Posted: Monday 08th June 2020
The 1930s In Britain was a period of fairly rapid change in lightweight bicycle design. A lot of attention was paid to improving the efficiency of the bike. Cycling magazine at the time devoted many pages to writers (many of whom had little real knowledge) espousing different ways in which the rider’s power might be better transmitted to making the bike go faster.
One of the common themes was that a stiffer frame wasted less of a rider’s energy. One way frequently advanced was to shorten the wheelbase. There is no doubt that shorter tubes are stiffer than otherwise identical longer ones and that is why small frames offer increased stiffness. Out of this desire for a stiffer and supposedly more responsive and faster frame came a few quite unorthodox frame designs.
In another Design classic we have looked at the Baines Flying Gate frame design which reduced the length of the chainstays. The Saxon Twin tube came out of the same belief – shortening the chainstays will stiffen the bottom bracket against flexing under the power of the rider pedalling and will lead to less energy being lost.
Saxon was not quite the typical small lightweight frame builder. Founded in 1919 in East London it was a company on similar lines to Sun making a full range of bikes including roadsters. Keen cyclists in the 20s or 30s inevitably belonged to a cycling club. Money was short for many of these riders and whilst Hercules and Raleigh built suitable machines these were looked down upon. Hence Saxon catered for those who needed a well respected, budget machine. In the years 1937–1939 Saxon was producing about 3000 machines a year according to the testimony of a former employee – more than most lightweight framebuilders.
But back to the twin-tube design – one of the difficulties of radically shortening the chainstays is that the rear wheel will soon rub on the seat tube. Saxon took an approach tried before in the 1890s and replaced the conventional seat tube by two smaller diameter ones brazed close the outer edges of the bottom bracket shell and allowing the wheel to run almost between them.
However this is to jump one step too ahead too quickly. Tandem frames did have serious flexing problems – and as we have seen in a previous Design Classic Claud Butler with the SWB tandem and curved seat tube attempted to make a stiffer frame. Saxon first applied the idea of twin seat tubes to their ‘Wings of the Wind’ tandem design which appeared first in 1937.
Saxon‘s solo machine with the twin seat tubes had as standard a 38in wheelbase with chainstays just over 14in long. It was offered in three models – TT Road Race, Twin-Tube Path and Paramount which was their top model. They made great play of the fact that their design allowed the front-end geometry of the bike to remain unaltered yet still achieve a wheelbase three inches shorter than standard. These were reasonably popular machines – they ride surprisingly nicely – some appear to have a tendency to crack the seat lug which is subjected to greater stresses than normal – but the outbreak of World War Two stopped production.
The Saxon name was sold to Claud Butler during the war and in 1950 Claud Butler introduced a new version of the twin tube under the Saxon name. This time a short length of normal seat tube was used at the top with the twin seat tubes joined to it at their top end (see image right). The new frame was also built lugless unlike the original although it could be had optionally with the All-Rounder bilaminations at extra cost. But like the original it only lasted in the catalogues for a couple of years. Since then several other manufacturers have tried the twin seat tube design but the disadvantages – primarily these days the short chainstays – interfere with the proper working of the derailleur gear.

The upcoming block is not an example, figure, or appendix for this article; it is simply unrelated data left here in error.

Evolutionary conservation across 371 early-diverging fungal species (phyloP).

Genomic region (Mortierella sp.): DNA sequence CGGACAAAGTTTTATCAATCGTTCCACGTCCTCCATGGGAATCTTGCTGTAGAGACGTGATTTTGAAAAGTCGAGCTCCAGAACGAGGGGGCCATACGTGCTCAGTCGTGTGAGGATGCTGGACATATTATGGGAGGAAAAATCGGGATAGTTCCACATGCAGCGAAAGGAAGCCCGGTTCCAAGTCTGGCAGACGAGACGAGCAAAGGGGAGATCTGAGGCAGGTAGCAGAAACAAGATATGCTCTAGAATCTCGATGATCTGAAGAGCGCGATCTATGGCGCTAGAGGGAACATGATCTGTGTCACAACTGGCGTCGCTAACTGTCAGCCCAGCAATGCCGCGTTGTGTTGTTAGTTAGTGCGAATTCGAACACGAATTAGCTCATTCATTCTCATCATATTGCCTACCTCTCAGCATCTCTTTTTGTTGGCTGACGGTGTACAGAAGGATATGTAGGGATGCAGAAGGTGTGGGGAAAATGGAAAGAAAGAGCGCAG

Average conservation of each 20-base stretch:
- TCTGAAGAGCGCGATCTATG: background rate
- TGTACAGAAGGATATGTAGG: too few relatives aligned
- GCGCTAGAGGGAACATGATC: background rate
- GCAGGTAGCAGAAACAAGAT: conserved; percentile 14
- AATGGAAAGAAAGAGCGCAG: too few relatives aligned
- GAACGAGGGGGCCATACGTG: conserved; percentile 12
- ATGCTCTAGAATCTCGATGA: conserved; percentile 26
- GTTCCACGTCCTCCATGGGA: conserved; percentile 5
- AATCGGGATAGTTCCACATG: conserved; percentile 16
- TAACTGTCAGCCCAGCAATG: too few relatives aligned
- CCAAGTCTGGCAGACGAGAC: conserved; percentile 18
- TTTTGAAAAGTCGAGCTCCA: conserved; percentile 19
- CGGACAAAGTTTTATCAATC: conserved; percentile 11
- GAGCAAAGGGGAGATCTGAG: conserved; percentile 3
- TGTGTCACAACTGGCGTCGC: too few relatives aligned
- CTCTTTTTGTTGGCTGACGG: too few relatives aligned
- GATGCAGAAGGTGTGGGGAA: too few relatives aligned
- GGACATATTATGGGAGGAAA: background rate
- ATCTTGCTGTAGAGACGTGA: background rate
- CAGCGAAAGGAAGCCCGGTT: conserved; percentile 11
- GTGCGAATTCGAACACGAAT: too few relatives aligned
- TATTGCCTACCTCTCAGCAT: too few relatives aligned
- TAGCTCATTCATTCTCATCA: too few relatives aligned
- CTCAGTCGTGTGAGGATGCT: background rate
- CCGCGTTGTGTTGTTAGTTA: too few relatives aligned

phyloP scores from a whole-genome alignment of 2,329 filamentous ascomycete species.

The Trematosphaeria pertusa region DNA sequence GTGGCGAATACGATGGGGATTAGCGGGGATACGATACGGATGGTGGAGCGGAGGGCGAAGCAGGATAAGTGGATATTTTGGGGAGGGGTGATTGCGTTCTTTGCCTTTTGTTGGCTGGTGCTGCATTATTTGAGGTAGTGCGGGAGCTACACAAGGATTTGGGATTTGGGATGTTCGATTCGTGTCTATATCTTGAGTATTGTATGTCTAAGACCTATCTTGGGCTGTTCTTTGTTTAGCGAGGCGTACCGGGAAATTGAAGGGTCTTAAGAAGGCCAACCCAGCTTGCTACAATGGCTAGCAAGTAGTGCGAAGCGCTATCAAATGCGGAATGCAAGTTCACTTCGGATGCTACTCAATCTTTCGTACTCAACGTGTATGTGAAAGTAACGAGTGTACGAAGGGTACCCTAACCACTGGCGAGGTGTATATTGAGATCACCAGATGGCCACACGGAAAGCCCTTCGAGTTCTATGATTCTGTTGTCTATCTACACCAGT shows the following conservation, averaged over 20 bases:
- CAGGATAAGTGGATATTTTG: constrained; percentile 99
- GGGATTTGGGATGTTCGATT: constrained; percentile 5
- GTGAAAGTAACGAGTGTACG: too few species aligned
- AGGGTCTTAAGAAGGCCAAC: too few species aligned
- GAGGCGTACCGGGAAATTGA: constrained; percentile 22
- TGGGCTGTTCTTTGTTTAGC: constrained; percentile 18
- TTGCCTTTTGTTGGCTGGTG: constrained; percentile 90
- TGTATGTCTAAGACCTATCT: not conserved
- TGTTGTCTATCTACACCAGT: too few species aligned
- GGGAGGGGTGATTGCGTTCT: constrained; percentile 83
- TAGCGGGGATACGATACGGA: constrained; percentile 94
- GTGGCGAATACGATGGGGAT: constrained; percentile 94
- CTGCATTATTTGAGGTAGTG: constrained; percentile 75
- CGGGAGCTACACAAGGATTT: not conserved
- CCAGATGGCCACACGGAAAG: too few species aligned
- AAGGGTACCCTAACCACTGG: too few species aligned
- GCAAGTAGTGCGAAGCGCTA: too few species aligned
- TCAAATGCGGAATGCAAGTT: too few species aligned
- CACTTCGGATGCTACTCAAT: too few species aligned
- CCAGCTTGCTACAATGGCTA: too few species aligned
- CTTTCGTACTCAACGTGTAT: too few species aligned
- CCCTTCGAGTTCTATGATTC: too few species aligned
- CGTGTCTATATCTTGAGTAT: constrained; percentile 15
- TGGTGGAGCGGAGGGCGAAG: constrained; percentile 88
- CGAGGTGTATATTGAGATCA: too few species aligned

Thanks to John Wheatley for the Saxon featured and Dudley Cheal and Ben Sharp for additional information. Ben Sharp is the Veteran-Cycle Club’s Marque Enthusiast for Saxon and would welcome details or information on Saxon cycles. He can be contacted 01797 227687. or email zogware(at)hotmail.com – substitute @ for (at)
The top end Paramount model featured the very best in equipment available – Duprat hollow steel octagonal cranks, Mansfield Ormonde saddle with aluminium frame, Gloria aluminium calliper brakes and Simplex Champion du Monde derailleur. The standard model was not offered a gear as standard – like most bikes of the time it was supplied with two fixed sprockets.
Saxon described the tubing as ‘Chrome-molybdenum’. This was probably standard off the peg alloy steel tubing and was probably not Accles and Pollocks Kromo as it would have been mentioned by name. The frames were not especially light – some feel distinctly heavy.
Forks and Front end frame geometry
Frame angles steepened during the 1930s and the head tube angle on the twin tubes was normally about 72° with a much larger fork offset than is commonly used today – 2 ½in (64mm). Fork blade shape was a pattern specific to Saxon’s with the offset largely in the bottom third of the fork blade length – similar to, but different from, the Russ blade where the offset was closer to the bottom of the fork blade. The typically large fork offset made for a quite small amount of trail which did nothing for the high speed stability. The one featured has about 3in of fork offset which is larger than normal.
Road racing was still fairly unusual in Britain in the late 1930s and the Twin-tube design was really aimed at the club rider who was also a time triallist. However it was also perfectly being capable of being used with 26in wheels and mudguards for club riding. 27in wheels were fairly new and could be fitted even with the ultra short chainstays but without guards. A version with rearward facing rear dropouts was built for track use.